DaVita Medical Insights

Study: The Association between Employment and Kidney Transplant Status

 

For patients with end stage renal disease (ESRD), receiving a kidney transplant can offer the best long-term treatment option. However, to qualify for placement on the active transplant list requires a high level of motivation and engagement. Many factors that dialysis patients perceive as barriers to maintaining employment (for example, access to transportation, depression or lack of motivation) could also make it more difficult to navigate the transplant process. Utilizing information that is routinely collected as part of social workers’ assessment and care, DaVita Clinical Research performed an evaluation of the potential relationship between employment and kidney transplant status.

The evaluation found that, compared to unemployed patients, employed patients were more likely to have a transplant status listed as “active” (34 percent versus 19 percent) and less likely to have transplant status listed as “denied” or “pending patient follow-up” (11 percent versus 20 percent and 20 percent versus 25 percent, respectively). Among patients who had expressed interest in receiving a transplant, those who were employed were more likely to progress through the qualification steps to active transplant status than those who were unemployed.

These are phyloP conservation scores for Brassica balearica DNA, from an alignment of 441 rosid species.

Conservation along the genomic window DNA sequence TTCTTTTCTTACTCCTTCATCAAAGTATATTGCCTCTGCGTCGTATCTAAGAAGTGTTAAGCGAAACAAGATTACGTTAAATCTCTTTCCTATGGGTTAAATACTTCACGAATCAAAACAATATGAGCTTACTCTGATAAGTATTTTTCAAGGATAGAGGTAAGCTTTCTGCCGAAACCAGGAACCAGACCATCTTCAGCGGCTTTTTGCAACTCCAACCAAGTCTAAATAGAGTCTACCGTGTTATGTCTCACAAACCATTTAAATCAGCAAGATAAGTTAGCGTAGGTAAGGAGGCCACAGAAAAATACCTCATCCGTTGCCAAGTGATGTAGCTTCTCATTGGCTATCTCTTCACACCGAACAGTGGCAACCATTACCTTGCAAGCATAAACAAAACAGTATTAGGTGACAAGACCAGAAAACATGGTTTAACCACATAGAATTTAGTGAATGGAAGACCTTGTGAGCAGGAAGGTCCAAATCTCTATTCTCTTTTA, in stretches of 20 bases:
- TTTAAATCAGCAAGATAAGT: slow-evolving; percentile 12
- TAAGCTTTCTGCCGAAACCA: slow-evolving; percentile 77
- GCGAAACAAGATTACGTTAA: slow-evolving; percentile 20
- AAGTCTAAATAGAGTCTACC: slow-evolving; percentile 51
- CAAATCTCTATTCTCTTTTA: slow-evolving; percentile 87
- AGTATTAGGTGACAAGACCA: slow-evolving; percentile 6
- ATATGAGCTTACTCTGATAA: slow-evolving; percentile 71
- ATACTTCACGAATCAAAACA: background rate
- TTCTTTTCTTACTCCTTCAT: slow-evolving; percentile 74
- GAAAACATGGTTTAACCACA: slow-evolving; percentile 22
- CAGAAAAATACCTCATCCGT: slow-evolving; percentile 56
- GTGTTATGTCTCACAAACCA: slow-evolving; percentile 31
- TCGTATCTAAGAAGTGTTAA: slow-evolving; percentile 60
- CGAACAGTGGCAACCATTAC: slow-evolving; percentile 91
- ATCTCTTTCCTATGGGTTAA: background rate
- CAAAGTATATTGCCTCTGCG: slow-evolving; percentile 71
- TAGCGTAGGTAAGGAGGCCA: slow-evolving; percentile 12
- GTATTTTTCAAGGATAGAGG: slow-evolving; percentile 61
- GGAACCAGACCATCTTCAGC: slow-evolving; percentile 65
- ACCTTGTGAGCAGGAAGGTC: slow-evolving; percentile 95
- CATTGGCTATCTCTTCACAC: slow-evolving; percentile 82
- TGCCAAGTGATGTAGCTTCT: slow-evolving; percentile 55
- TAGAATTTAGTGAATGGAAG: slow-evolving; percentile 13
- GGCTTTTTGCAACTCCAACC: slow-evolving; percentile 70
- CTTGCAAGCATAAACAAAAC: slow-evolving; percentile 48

Initiatives designed to encourage dialysis patients to continue working or to return to employment may result in an increase in the number of patients who are able to successfully complete the transplant qualification process. However, it is not known whether this relationship may be an indication of better overall health and health literacy in employed patients, which could contribute to a greater ability to navigate and manage the complicated transplant referral and evaluation process.

For more information, read the research poster here.

Deborah Evans, LCSW

Deborah Evans, LCSW

Deborah Evans, LCSW, is a manager in DaVita's social work department and helps to oversee training, support and project management for more than 1,800 social workers across the country. Ms. Evans is involved in various workgroups and projects, including the Empowering Patients Program (which utilizes cognitive-behavioral and mindfulness techniques to improve patients’ quality of life and adherence to treatment) and Life Connections (a pilot that assists patients with vocational goals and challenges). She also edits and provides content for social work publications, training and support. Deborah worked in mental health for several years before coming to DaVita in 1996.